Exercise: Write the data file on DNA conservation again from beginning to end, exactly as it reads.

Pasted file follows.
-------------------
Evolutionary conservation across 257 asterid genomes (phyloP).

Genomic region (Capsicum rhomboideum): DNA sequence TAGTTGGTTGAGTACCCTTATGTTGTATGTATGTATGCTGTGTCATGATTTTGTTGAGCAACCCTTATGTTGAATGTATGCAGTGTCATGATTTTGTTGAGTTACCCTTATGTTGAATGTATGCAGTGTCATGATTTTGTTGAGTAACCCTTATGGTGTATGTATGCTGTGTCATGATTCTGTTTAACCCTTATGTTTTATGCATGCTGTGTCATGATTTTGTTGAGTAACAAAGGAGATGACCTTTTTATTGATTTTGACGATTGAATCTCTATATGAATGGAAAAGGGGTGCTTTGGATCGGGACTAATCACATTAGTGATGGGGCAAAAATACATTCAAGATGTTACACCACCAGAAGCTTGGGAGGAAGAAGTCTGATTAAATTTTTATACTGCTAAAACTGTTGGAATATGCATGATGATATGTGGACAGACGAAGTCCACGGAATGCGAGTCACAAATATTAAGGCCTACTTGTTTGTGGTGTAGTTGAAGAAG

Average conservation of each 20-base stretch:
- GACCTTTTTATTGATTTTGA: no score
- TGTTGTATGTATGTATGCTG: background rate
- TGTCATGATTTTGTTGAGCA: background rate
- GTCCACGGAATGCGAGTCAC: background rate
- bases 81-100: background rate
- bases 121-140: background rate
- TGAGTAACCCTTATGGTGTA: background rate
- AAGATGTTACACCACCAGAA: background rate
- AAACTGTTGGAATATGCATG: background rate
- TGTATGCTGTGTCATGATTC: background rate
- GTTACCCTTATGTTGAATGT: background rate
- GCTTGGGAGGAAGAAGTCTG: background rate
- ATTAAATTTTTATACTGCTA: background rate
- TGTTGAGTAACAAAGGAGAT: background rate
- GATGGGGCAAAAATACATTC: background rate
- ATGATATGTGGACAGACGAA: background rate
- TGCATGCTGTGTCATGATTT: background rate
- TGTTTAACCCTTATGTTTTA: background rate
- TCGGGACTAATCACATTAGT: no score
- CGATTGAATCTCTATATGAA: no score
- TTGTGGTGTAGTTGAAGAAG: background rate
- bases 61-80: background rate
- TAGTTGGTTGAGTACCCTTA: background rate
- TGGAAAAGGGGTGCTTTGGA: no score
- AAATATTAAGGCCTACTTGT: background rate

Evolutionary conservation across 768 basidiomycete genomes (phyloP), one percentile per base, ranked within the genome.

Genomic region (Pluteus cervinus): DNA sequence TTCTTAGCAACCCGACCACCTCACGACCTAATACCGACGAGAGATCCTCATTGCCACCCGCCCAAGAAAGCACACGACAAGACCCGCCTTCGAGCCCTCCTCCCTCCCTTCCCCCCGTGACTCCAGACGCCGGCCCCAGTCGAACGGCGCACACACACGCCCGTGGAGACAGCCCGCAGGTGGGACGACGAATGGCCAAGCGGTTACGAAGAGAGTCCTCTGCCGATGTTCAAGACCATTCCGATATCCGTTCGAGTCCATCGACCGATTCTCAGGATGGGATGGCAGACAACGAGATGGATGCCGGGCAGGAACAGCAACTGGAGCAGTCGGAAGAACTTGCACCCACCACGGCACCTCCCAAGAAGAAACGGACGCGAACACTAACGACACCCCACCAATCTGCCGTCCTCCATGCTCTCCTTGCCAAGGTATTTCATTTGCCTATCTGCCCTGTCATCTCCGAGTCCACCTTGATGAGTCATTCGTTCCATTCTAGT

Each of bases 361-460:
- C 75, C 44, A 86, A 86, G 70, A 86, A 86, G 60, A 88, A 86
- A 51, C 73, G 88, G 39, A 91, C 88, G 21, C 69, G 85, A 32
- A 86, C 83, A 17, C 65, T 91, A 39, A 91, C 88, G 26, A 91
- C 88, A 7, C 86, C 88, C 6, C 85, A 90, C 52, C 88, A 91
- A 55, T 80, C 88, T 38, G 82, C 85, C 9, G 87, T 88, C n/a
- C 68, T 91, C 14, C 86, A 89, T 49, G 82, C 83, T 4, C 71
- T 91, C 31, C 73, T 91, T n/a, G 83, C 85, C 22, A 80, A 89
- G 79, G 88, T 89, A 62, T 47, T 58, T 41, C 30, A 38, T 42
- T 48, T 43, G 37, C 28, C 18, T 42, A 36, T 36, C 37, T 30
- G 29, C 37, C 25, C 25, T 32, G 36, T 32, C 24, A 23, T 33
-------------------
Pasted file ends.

Evolutionary conservation across 257 asterid genomes (phyloP).

Genomic region (Capsicum rhomboideum): DNA sequence TAGTTGGTTGAGTACCCTTATGTTGTATGTATGTATGCTGTGTCATGATTTTGTTGAGCAACCCTTATGTTGAATGTATGCAGTGTCATGATTTTGTTGAGTTACCCTTATGTTGAATGTATGCAGTGTCATGATTTTGTTGAGTAACCCTTATGGTGTATGTATGCTGTGTCATGATTCTGTTTAACCCTTATGTTTTATGCATGCTGTGTCATGATTTTGTTGAGTAACAAAGGAGATGACCTTTTTATTGATTTTGACGATTGAATCTCTATATGAATGGAAAAGGGGTGCTTTGGATCGGGACTAATCACATTAGTGATGGGGCAAAAATACATTCAAGATGTTACACCACCAGAAGCTTGGGAGGAAGAAGTCTGATTAAATTTTTATACTGCTAAAACTGTTGGAATATGCATGATGATATGTGGACAGACGAAGTCCACGGAATGCGAGTCACAAATATTAAGGCCTACTTGTTTGTGGTGTAGTTGAAGAAG

Average conservation of each 20-base stretch:
- GACCTTTTTATTGATTTTGA: no score
- TGTTGTATGTATGTATGCTG: background rate
- TGTCATGATTTTGTTGAGCA: background rate
- GTCCACGGAATGCGAGTCAC: background rate
- bases 81-100: background rate
- bases 121-140: background rate
- TGAGTAACCCTTATGGTGTA: background rate
- AAGATGTTACACCACCAGAA: background rate
- AAACTGTTGGAATATGCATG: background rate
- TGTATGCTGTGTCATGATTC: background rate
- GTTACCCTTATGTTGAATGT: background rate
- GCTTGGGAGGAAGAAGTCTG: background rate
- ATTAAATTTTTATACTGCTA: background rate
- TGTTGAGTAACAAAGGAGAT: background rate
- GATGGGGCAAAAATACATTC: background rate
- ATGATATGTGGACAGACGAA: background rate
- TGCATGCTGTGTCATGATTT: background rate
- TGTTTAACCCTTATGTTTTA: background rate
- TCGGGACTAATCACATTAGT: no score
- CGATTGAATCTCTATATGAA: no score
- TTGTGGTGTAGTTGAAGAAG: background rate
- bases 61-80: background rate
- TAGTTGGTTGAGTACCCTTA: background rate
- TGGAAAAGGGGTGCTTTGGA: no score
- AAATATTAAGGCCTACTTGT: background rate

Evolutionary conservation across 768 basidiomycete genomes (phyloP), one percentile per base, ranked within the genome.

Genomic region (Pluteus cervinus): DNA sequence TTCTTAGCAACCCGACCACCTCACGACCTAATACCGACGAGAGATCCTCATTGCCACCCGCCCAAGAAAGCACACGACAAGACCCGCCTTCGAGCCCTCCTCCCTCCCTTCCCCCCGTGACTCCAGACGCCGGCCCCAGTCGAACGGCGCACACACACGCCCGTGGAGACAGCCCGCAGGTGGGACGACGAATGGCCAAGCGGTTACGAAGAGAGTCCTCTGCCGATGTTCAAGACCATTCCGATATCCGTTCGAGTCCATCGACCGATTCTCAGGATGGGATGGCAGACAACGAGATGGATGCCGGGCAGGAACAGCAACTGGAGCAGTCGGAAGAACTTGCACCCACCACGGCACCTCCCAAGAAGAAACGGACGCGAACACTAACGACACCCCACCAATCTGCCGTCCTCCATGCTCTCCTTGCCAAGGTATTTCATTTGCCTATCTGCCCTGTCATCTCCGAGTCCACCTTGATGAGTCATTCGTTCCATTCTAGT

Each of bases 361-460:
- C 75, C 44, A 86, A 86, G 70, A 86, A 86, G 60, A 88, A 86
- A 51, C 73, G 88, G 39, A 91, C 88, G 21, C 69, G 85, A 32
- A 86, C 83, A 17, C 65, T 91, A 39, A 91, C 88, G 26, A 91
- C 88, A 7, C 86, C 88, C 6, C 85, A 90, C 52, C 88, A 91
- A 55, T 80, C 88, T 38, G 82, C 85, C 9, G 87, T 88, C n/a
- C 68, T 91, C 14, C 86, A 89, T 49, G 82, C 83, T 4, C 71
- T 91, C 31, C 73, T 91, T n/a, G 83, C 85, C 22, A 80, A 89
- G 79, G 88, T 89, A 62, T 47, T 58, T 41, C 30, A 38, T 42
- T 48, T 43, G 37, C 28, C 18, T 42, A 36, T 36, C 37, T 30
- G 29, C 37, C 25, C 25, T 32, G 36, T 32, C 24, A 23, T 33